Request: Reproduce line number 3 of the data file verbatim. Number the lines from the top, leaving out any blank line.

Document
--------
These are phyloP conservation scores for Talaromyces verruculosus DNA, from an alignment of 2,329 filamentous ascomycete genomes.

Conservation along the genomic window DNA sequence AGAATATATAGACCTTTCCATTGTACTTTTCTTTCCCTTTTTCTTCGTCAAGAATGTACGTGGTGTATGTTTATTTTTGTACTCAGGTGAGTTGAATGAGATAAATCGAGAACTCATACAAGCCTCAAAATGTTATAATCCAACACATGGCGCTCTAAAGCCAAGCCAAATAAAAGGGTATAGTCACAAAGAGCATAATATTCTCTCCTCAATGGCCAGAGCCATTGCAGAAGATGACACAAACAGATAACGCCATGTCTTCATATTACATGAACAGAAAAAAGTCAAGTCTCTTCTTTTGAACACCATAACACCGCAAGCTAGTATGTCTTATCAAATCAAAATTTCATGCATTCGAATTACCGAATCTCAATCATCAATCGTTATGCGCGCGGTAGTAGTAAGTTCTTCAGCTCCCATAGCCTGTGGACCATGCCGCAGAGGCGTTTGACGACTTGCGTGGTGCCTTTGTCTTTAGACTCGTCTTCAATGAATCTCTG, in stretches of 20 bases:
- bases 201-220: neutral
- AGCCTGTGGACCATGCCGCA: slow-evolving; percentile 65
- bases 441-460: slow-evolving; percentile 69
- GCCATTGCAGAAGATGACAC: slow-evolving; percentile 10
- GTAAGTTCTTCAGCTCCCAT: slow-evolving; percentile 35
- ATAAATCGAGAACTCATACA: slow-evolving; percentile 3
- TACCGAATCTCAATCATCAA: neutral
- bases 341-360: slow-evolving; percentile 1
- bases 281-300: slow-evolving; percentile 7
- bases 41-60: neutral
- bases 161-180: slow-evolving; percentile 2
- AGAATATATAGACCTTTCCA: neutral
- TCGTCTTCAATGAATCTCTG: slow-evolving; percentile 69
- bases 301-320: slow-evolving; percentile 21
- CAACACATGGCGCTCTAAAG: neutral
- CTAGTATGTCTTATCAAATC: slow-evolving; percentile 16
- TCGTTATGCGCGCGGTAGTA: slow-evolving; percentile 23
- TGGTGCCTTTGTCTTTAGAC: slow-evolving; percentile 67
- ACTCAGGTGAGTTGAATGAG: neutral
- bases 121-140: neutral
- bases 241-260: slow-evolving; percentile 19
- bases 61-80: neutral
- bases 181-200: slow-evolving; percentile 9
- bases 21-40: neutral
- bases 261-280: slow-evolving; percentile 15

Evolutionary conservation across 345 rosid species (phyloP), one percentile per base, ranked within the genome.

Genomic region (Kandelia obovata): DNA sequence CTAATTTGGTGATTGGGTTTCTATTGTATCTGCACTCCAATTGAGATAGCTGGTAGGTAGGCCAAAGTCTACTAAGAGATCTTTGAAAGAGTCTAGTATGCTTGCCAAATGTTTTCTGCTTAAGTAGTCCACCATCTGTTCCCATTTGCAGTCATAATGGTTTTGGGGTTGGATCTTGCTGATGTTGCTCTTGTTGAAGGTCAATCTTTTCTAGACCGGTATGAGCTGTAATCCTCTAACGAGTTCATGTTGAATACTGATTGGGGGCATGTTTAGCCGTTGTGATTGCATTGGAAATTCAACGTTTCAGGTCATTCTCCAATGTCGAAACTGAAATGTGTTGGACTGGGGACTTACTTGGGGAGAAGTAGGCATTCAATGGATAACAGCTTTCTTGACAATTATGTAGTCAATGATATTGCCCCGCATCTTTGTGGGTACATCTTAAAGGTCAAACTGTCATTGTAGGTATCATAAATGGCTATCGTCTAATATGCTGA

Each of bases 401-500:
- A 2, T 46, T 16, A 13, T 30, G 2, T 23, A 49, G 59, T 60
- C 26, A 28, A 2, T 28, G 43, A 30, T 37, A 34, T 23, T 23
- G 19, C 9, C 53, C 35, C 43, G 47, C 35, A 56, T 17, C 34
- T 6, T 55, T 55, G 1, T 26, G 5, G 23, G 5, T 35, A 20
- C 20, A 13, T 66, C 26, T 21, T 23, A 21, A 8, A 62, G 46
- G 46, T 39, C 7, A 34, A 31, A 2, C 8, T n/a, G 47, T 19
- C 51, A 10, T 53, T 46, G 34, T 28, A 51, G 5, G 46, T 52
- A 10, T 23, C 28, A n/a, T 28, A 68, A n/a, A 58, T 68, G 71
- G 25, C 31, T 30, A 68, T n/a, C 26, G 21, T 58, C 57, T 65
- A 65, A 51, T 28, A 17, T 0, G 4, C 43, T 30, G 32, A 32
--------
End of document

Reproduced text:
- bases 201-220: neutral